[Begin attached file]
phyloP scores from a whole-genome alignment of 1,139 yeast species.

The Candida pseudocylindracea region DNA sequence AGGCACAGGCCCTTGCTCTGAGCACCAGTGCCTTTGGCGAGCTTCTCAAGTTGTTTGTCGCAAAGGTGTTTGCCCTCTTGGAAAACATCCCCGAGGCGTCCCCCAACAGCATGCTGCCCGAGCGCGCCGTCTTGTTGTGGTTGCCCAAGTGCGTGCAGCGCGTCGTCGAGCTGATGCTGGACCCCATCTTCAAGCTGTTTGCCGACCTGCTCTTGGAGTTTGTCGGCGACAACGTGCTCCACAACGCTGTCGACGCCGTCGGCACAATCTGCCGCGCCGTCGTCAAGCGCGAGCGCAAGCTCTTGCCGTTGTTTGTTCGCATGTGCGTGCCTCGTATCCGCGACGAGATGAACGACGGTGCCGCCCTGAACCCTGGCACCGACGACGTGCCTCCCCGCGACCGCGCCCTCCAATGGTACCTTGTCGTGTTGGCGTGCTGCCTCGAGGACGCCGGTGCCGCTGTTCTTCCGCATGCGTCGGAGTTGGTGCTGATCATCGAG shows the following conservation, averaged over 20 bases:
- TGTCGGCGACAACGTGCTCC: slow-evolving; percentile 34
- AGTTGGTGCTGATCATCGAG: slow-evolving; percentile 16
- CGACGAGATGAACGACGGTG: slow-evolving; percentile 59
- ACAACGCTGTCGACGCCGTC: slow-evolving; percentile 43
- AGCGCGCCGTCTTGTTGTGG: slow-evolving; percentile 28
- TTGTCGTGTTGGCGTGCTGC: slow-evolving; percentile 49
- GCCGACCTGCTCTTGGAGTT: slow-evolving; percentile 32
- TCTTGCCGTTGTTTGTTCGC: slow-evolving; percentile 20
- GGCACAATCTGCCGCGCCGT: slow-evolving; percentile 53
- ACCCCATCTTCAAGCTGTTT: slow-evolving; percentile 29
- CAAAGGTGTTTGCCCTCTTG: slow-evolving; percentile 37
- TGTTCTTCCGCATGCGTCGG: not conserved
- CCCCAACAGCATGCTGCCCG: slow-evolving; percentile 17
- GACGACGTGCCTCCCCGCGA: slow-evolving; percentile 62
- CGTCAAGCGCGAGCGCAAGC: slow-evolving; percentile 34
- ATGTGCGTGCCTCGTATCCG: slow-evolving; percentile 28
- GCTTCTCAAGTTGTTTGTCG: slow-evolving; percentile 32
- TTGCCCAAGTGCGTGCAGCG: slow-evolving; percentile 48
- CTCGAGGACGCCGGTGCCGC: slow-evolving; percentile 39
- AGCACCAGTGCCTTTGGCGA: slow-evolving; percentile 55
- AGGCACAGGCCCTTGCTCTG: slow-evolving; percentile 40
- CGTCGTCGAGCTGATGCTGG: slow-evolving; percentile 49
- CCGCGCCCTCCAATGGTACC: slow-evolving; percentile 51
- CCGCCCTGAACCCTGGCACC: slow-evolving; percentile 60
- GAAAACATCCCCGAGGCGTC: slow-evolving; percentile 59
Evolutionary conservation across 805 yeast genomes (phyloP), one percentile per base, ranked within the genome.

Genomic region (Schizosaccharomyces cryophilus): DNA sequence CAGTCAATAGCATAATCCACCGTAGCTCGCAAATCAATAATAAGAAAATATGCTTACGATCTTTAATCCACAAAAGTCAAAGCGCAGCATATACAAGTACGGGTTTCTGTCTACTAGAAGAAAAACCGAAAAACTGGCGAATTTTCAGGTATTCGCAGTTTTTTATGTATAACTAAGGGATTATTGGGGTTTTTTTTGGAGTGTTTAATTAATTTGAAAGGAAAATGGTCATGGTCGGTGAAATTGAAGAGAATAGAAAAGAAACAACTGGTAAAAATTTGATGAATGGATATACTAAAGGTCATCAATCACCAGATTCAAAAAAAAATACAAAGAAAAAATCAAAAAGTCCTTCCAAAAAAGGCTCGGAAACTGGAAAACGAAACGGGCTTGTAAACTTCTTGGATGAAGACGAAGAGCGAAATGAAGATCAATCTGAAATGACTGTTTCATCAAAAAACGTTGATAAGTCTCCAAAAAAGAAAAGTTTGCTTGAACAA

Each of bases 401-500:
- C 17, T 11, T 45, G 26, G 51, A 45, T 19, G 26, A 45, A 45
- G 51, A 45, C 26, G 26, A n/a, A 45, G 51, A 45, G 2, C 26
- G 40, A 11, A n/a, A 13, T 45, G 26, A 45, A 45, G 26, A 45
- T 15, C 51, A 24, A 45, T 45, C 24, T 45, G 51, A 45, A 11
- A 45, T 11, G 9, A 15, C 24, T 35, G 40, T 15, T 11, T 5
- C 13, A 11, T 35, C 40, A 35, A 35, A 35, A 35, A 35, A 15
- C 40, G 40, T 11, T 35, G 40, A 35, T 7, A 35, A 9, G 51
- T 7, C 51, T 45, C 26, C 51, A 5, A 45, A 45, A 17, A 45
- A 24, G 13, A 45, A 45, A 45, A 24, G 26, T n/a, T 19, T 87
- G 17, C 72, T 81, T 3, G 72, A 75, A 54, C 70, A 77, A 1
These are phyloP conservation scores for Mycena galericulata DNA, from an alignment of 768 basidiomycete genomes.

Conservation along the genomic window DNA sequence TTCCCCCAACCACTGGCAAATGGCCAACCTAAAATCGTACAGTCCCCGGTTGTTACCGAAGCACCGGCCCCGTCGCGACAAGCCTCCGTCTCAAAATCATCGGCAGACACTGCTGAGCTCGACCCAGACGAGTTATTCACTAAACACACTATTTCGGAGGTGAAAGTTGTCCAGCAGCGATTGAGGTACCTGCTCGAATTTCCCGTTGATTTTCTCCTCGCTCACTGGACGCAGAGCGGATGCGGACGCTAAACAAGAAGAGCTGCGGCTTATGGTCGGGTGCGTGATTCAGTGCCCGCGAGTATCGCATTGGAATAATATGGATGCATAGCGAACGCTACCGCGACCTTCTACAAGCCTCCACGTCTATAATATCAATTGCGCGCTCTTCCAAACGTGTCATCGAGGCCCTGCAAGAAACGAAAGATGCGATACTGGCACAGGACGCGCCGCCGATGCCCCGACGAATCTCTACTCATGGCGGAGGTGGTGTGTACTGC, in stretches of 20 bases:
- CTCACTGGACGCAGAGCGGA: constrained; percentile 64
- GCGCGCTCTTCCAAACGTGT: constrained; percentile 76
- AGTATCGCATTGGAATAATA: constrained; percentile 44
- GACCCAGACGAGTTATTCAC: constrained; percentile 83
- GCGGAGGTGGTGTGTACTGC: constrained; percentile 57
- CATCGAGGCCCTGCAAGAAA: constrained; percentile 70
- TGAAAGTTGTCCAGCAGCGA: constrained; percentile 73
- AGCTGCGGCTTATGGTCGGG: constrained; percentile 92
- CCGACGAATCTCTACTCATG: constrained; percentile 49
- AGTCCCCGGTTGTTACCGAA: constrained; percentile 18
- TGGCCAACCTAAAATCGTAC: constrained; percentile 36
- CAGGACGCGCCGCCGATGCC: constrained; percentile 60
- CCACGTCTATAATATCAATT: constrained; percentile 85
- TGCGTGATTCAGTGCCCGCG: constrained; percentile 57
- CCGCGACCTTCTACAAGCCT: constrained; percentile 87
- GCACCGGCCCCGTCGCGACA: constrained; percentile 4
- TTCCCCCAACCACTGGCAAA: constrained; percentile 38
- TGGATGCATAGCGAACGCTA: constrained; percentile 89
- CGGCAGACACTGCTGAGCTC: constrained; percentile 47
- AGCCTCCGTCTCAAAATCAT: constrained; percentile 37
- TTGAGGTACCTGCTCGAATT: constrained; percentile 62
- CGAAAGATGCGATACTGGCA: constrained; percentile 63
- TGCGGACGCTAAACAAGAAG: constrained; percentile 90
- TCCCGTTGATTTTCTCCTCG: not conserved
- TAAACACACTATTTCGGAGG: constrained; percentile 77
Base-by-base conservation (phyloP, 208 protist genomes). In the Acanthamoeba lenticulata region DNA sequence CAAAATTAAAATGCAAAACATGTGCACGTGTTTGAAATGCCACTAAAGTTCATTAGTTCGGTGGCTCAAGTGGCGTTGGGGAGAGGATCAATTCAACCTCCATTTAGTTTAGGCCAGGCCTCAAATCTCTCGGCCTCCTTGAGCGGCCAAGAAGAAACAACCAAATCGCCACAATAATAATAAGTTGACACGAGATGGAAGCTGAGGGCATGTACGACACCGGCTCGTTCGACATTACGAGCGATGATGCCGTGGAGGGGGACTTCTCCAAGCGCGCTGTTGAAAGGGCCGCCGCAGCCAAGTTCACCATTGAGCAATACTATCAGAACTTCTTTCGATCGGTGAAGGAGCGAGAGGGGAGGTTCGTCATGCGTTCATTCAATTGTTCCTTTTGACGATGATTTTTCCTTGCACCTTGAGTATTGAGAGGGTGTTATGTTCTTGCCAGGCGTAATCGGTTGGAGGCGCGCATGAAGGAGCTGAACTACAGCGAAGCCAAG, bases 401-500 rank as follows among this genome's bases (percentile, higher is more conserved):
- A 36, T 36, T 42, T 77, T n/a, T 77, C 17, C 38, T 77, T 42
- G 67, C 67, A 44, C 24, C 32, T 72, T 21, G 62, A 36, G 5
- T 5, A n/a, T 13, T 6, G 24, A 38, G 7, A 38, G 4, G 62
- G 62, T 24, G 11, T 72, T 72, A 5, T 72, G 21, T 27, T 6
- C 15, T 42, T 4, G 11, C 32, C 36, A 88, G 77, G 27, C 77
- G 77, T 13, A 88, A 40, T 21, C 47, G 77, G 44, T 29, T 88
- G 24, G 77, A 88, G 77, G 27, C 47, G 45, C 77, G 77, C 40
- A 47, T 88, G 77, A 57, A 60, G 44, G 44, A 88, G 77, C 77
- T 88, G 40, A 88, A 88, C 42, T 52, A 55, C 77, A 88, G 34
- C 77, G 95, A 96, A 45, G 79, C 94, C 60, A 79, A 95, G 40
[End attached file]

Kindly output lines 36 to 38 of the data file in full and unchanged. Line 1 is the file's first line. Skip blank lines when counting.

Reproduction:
- C 13, A 11, T 35, C 40, A 35, A 35, A 35, A 35, A 35, A 15
- C 40, G 40, T 11, T 35, G 40, A 35, T 7, A 35, A 9, G 51
- T 7, C 51, T 45, C 26, C 51, A 5, A 45, A 45, A 17, A 45